Public rest rooms. Normally they have doors, but people steal them.

Public water drains.

During rain season, this channel gets flodded and it's almost impossible to cross it. That means slot of kids can't go to school.

Visiting the local elementary school.
That little girl on the left stole my heart!

Many would call me mzungu which means white person. Must be the first time anyone called me white.

Meet 32 year old teacher Linda, proprietor of the Champion Community School in Lusaka, Zambia.
Linda took her entreprenuership training through Africa Directions program and is now teaaching kids from 1 to 4.

I wasn't the only one in love with the kids here!

We also visited some of the older kids nearby the Recreational center. Mzungu, mzungu take picture, they yelled at me!

Fannie and I kinda ruined nap time for the small ones;-)

Every last thursday in the month, mothers from the community have the chance to come by the center to get a free check-up and vaccine for their children.

This little one followed us everywhere within the center everyday when we was there. I had to take a picture of her. Such a loving soul!

Fannie didn't hesitate to give a helping hand. I think she weighted 200 screaming babies that day!

On our second last day, I realized I didn't have any pics of myself with the kids.
Photo by Fannie Isabel

We visited Kalikiliki  with the drummer team from the center and it was a big joy to see so many people and smiles that the team got out of them.

Photo by Fannie Isabel

Sweet Nelson from Africa Directions. He turned 36 years old that day!

The women who made lunch for us everyday we were there. The food was so good I needed a little powernap everytime I ate it!

Some of the games needs to be upgraded! This foosball table is in desperate need! The kids played it with no balls in it!

Beautiful twins!

The local kiosk

Had to take a photo of the guy in the middle!

The local market

Bad asses!

Eric my man!

Lovely Fannie!

Women playing basketball

Chaminuka animal reservation

Fannie and I worked everyday we were in Zambia from 08 am to 05 pm and some more when we got back to the hotel. I only day off we had was the day we were flying home. Our departure was at 10 pm so we decided to get as most as possible out of it and since we were here, why not see the wild life.
Chaminuka the cheetah is named after the wild life reservation who saved him and his brother when when they were taken away from their mother.

When they reach adulthood they will be set "free" into a protected reservation where they will be safe from poachers.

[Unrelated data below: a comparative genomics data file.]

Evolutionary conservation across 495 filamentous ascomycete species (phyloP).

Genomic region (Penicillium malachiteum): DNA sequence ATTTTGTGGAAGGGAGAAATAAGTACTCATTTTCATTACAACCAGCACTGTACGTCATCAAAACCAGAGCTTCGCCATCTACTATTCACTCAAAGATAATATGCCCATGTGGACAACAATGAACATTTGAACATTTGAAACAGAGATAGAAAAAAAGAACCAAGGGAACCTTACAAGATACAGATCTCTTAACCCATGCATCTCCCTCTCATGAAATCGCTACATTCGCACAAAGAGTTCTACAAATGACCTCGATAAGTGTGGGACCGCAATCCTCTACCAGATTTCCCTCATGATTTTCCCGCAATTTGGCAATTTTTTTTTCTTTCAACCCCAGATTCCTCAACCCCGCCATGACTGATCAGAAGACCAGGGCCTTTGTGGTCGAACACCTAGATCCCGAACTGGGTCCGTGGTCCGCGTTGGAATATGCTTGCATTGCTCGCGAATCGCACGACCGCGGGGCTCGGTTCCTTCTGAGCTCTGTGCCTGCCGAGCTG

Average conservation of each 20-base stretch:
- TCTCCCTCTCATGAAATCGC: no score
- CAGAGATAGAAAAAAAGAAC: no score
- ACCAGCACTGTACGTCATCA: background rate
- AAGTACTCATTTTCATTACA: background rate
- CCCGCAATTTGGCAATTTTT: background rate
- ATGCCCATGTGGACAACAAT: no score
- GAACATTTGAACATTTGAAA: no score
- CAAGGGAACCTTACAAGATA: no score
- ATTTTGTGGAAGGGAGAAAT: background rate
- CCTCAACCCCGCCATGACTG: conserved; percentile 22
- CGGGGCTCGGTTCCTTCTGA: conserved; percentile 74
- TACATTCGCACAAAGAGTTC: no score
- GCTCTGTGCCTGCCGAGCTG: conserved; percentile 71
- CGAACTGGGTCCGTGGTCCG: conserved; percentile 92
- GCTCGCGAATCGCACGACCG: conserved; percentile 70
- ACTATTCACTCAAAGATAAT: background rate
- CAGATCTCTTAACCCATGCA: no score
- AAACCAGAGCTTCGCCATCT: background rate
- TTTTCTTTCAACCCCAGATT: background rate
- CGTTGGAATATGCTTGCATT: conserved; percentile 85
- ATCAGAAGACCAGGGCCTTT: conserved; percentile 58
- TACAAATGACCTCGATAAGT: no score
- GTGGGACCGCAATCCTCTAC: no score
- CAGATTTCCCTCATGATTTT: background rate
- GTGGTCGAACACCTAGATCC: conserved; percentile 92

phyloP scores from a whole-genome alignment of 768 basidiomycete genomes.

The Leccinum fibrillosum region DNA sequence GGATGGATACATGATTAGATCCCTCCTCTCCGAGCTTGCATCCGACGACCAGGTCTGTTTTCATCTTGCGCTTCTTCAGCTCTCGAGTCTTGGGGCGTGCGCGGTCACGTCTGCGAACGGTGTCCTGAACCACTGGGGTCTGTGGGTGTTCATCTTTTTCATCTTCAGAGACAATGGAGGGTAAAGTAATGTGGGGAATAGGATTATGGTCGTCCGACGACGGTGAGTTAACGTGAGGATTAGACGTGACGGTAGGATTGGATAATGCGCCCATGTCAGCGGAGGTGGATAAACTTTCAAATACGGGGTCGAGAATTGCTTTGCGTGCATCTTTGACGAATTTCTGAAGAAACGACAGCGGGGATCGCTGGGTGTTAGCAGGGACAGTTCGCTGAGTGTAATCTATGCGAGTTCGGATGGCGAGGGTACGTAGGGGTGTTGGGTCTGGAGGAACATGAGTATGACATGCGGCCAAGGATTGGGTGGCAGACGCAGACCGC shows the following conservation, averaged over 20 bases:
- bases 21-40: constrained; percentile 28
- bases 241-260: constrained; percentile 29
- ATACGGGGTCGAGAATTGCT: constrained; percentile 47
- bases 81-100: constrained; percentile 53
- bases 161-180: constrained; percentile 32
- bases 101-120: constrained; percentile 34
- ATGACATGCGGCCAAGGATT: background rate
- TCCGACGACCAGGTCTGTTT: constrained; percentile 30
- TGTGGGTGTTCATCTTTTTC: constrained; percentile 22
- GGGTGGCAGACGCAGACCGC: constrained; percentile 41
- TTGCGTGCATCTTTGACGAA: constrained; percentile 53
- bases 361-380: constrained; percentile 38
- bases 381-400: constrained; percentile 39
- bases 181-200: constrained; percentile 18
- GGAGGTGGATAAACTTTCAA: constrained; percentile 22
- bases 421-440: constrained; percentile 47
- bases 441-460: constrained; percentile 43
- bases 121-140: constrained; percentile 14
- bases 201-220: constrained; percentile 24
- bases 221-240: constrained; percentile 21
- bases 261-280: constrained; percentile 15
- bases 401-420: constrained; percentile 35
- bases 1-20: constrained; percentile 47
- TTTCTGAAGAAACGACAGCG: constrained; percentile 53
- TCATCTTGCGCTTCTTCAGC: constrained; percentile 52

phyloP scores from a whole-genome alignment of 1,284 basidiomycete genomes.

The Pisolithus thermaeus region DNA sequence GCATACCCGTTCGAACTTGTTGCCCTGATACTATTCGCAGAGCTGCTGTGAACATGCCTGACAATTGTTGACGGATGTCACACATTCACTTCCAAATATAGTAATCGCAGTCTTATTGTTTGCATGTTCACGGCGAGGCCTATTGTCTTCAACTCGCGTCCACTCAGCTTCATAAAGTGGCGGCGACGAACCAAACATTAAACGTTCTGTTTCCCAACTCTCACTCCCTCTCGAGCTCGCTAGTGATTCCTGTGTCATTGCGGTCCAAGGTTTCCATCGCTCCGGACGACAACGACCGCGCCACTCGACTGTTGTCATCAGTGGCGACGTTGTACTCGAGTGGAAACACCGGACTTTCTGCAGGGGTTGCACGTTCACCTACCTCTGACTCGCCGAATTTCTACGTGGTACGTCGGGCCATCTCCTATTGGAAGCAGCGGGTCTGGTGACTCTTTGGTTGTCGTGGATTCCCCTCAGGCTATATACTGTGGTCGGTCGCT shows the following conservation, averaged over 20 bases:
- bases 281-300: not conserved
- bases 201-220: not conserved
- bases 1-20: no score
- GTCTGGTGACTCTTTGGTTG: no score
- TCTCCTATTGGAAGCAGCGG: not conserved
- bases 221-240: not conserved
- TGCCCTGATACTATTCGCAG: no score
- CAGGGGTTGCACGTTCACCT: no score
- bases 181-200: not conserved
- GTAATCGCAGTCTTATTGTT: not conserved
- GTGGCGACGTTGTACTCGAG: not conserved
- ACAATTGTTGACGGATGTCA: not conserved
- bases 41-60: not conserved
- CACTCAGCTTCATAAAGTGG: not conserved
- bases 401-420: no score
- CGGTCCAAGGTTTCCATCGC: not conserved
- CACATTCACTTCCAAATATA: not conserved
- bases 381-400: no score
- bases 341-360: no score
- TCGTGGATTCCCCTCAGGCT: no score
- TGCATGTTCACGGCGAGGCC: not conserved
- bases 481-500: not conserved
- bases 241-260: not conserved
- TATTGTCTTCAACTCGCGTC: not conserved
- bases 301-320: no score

I'm so glad I got to experience great animals like these in their natural habitat!


Vision of Hope

Before heading to the airport we visited Vision of hope which is a girls home in another compound called Chawama. It's the biggest slum in Zambia.

Vision of Hope was founded in 2009 by Chitalu Chishimba to address HIV/AIDS prevention, personal hygiene, and reproductive health with young girls in crisis in Zambia. It began with weekly meetings in the backyard of the Girl Scouts building underneath a tree and evolved to a transitional girls home in Chawama, Lusaka with a capacity of twenty beds. Because there are so few organizations serving this population, the demand for services outpaces Vision of Hope’s capacity. Due to constant requests for our services, we plan to expand soon to better serve more youth. The streets of Lusaka are not an easy place for a child to live. Many are exposed to HIV/AIDS, and drug and substance abuse are common ways of dealing with harsh living conditions. Some girls are forced to resort to prostitution, an extremely dangerous lifestyle in a city where 20% of the population is HIV positive. The opportunity to go to school is also rare for these children, as 80% of children living on the streets have no access to formal education. This further limits their capacity to secure a life for themselves outside of the streets.

Vision of hope's main purpose is to protect girls who has been a victim of rape or any kind of abuse, early marriages and etc.

I'm so head over heals over this initiativ, well done Chitalu!
Say hi to Rachel, a daughter of one of Vision of Hope's residents.

Thx to Fannie Isabel and Plan Denmark